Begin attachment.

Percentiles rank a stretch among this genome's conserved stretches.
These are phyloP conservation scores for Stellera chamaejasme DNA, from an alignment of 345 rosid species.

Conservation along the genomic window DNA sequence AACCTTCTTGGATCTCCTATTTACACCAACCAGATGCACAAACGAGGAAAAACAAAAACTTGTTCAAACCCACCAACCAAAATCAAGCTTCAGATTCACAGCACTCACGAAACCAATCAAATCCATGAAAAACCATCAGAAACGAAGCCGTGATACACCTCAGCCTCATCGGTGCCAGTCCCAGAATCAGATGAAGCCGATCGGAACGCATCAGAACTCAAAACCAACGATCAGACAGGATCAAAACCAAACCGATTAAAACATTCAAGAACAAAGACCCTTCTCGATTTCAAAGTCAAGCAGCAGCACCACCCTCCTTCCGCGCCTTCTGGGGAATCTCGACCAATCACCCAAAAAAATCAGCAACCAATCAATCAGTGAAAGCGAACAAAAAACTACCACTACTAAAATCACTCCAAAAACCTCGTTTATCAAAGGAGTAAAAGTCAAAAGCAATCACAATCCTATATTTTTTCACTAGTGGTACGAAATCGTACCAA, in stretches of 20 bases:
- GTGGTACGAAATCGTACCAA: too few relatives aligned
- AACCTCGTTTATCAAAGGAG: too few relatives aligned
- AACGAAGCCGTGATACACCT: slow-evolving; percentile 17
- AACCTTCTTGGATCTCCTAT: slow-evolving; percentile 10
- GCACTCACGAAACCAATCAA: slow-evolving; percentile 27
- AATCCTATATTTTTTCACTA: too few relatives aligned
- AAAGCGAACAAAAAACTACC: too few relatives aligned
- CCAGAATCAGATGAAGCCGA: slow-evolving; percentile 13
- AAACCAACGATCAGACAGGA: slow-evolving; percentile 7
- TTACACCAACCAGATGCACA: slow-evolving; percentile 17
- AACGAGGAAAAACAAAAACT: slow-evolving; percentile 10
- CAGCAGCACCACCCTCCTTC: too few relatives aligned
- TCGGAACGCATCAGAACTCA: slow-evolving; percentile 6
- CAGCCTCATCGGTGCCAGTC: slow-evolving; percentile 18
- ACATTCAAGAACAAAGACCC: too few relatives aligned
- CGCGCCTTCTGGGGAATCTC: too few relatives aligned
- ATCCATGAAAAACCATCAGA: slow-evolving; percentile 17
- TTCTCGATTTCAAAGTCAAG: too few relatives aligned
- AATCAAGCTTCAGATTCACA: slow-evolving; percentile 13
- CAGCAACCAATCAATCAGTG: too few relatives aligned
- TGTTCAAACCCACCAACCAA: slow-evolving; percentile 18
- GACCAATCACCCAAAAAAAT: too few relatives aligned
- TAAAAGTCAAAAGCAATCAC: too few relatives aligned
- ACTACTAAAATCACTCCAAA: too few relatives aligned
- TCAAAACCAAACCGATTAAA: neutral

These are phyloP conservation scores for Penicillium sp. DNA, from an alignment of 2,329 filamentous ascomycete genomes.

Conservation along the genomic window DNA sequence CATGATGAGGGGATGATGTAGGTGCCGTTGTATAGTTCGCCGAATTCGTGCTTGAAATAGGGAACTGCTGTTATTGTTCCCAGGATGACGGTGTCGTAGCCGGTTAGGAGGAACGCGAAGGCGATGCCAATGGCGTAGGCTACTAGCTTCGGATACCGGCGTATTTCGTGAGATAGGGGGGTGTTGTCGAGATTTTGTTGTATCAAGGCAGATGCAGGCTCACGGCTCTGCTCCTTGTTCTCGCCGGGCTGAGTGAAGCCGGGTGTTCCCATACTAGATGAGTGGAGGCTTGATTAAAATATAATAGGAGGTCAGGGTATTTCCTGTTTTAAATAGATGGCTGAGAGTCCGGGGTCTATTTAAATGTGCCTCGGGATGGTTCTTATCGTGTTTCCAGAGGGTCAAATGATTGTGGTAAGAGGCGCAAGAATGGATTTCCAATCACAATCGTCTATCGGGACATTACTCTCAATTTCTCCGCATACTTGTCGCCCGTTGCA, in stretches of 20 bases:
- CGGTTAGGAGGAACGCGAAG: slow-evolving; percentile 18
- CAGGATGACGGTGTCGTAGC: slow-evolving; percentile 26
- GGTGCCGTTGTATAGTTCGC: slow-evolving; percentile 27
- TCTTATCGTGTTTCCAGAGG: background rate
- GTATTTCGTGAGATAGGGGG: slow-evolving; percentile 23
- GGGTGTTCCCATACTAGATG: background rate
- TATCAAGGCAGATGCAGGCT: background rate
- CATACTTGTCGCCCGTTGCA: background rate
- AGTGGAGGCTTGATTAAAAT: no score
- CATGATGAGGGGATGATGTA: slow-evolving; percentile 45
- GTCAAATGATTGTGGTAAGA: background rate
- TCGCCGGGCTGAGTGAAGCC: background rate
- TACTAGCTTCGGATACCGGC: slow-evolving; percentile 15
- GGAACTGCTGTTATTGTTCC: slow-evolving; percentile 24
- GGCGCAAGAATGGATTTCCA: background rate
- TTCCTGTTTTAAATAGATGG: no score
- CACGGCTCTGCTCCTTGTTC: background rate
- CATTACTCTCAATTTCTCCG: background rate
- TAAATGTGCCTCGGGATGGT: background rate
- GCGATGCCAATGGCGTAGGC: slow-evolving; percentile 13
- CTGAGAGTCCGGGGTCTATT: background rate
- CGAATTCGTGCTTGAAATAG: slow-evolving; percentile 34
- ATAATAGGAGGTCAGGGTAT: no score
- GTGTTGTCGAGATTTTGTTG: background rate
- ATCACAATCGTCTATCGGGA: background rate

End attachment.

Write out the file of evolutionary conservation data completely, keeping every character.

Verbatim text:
Percentiles rank a stretch among this genome's conserved stretches.
These are phyloP conservation scores for Stellera chamaejasme DNA, from an alignment of 345 rosid species.

Conservation along the genomic window DNA sequence AACCTTCTTGGATCTCCTATTTACACCAACCAGATGCACAAACGAGGAAAAACAAAAACTTGTTCAAACCCACCAACCAAAATCAAGCTTCAGATTCACAGCACTCACGAAACCAATCAAATCCATGAAAAACCATCAGAAACGAAGCCGTGATACACCTCAGCCTCATCGGTGCCAGTCCCAGAATCAGATGAAGCCGATCGGAACGCATCAGAACTCAAAACCAACGATCAGACAGGATCAAAACCAAACCGATTAAAACATTCAAGAACAAAGACCCTTCTCGATTTCAAAGTCAAGCAGCAGCACCACCCTCCTTCCGCGCCTTCTGGGGAATCTCGACCAATCACCCAAAAAAATCAGCAACCAATCAATCAGTGAAAGCGAACAAAAAACTACCACTACTAAAATCACTCCAAAAACCTCGTTTATCAAAGGAGTAAAAGTCAAAAGCAATCACAATCCTATATTTTTTCACTAGTGGTACGAAATCGTACCAA, in stretches of 20 bases:
- GTGGTACGAAATCGTACCAA: too few relatives aligned
- AACCTCGTTTATCAAAGGAG: too few relatives aligned
- AACGAAGCCGTGATACACCT: slow-evolving; percentile 17
- AACCTTCTTGGATCTCCTAT: slow-evolving; percentile 10
- GCACTCACGAAACCAATCAA: slow-evolving; percentile 27
- AATCCTATATTTTTTCACTA: too few relatives aligned
- AAAGCGAACAAAAAACTACC: too few relatives aligned
- CCAGAATCAGATGAAGCCGA: slow-evolving; percentile 13
- AAACCAACGATCAGACAGGA: slow-evolving; percentile 7
- TTACACCAACCAGATGCACA: slow-evolving; percentile 17
- AACGAGGAAAAACAAAAACT: slow-evolving; percentile 10
- CAGCAGCACCACCCTCCTTC: too few relatives aligned
- TCGGAACGCATCAGAACTCA: slow-evolving; percentile 6
- CAGCCTCATCGGTGCCAGTC: slow-evolving; percentile 18
- ACATTCAAGAACAAAGACCC: too few relatives aligned
- CGCGCCTTCTGGGGAATCTC: too few relatives aligned
- ATCCATGAAAAACCATCAGA: slow-evolving; percentile 17
- TTCTCGATTTCAAAGTCAAG: too few relatives aligned
- AATCAAGCTTCAGATTCACA: slow-evolving; percentile 13
- CAGCAACCAATCAATCAGTG: too few relatives aligned
- TGTTCAAACCCACCAACCAA: slow-evolving; percentile 18
- GACCAATCACCCAAAAAAAT: too few relatives aligned
- TAAAAGTCAAAAGCAATCAC: too few relatives aligned
- ACTACTAAAATCACTCCAAA: too few relatives aligned
- TCAAAACCAAACCGATTAAA: neutral

These are phyloP conservation scores for Penicillium sp. DNA, from an alignment of 2,329 filamentous ascomycete genomes.

Conservation along the genomic window DNA sequence CATGATGAGGGGATGATGTAGGTGCCGTTGTATAGTTCGCCGAATTCGTGCTTGAAATAGGGAACTGCTGTTATTGTTCCCAGGATGACGGTGTCGTAGCCGGTTAGGAGGAACGCGAAGGCGATGCCAATGGCGTAGGCTACTAGCTTCGGATACCGGCGTATTTCGTGAGATAGGGGGGTGTTGTCGAGATTTTGTTGTATCAAGGCAGATGCAGGCTCACGGCTCTGCTCCTTGTTCTCGCCGGGCTGAGTGAAGCCGGGTGTTCCCATACTAGATGAGTGGAGGCTTGATTAAAATATAATAGGAGGTCAGGGTATTTCCTGTTTTAAATAGATGGCTGAGAGTCCGGGGTCTATTTAAATGTGCCTCGGGATGGTTCTTATCGTGTTTCCAGAGGGTCAAATGATTGTGGTAAGAGGCGCAAGAATGGATTTCCAATCACAATCGTCTATCGGGACATTACTCTCAATTTCTCCGCATACTTGTCGCCCGTTGCA, in stretches of 20 bases:
- CGGTTAGGAGGAACGCGAAG: slow-evolving; percentile 18
- CAGGATGACGGTGTCGTAGC: slow-evolving; percentile 26
- GGTGCCGTTGTATAGTTCGC: slow-evolving; percentile 27
- TCTTATCGTGTTTCCAGAGG: background rate
- GTATTTCGTGAGATAGGGGG: slow-evolving; percentile 23
- GGGTGTTCCCATACTAGATG: background rate
- TATCAAGGCAGATGCAGGCT: background rate
- CATACTTGTCGCCCGTTGCA: background rate
- AGTGGAGGCTTGATTAAAAT: no score
- CATGATGAGGGGATGATGTA: slow-evolving; percentile 45
- GTCAAATGATTGTGGTAAGA: background rate
- TCGCCGGGCTGAGTGAAGCC: background rate
- TACTAGCTTCGGATACCGGC: slow-evolving; percentile 15
- GGAACTGCTGTTATTGTTCC: slow-evolving; percentile 24
- GGCGCAAGAATGGATTTCCA: background rate
- TTCCTGTTTTAAATAGATGG: no score
- CACGGCTCTGCTCCTTGTTC: background rate
- CATTACTCTCAATTTCTCCG: background rate
- TAAATGTGCCTCGGGATGGT: background rate
- GCGATGCCAATGGCGTAGGC: slow-evolving; percentile 13
- CTGAGAGTCCGGGGTCTATT: background rate
- CGAATTCGTGCTTGAAATAG: slow-evolving; percentile 34
- ATAATAGGAGGTCAGGGTAT: no score
- GTGTTGTCGAGATTTTGTTG: background rate
- ATCACAATCGTCTATCGGGA: background rate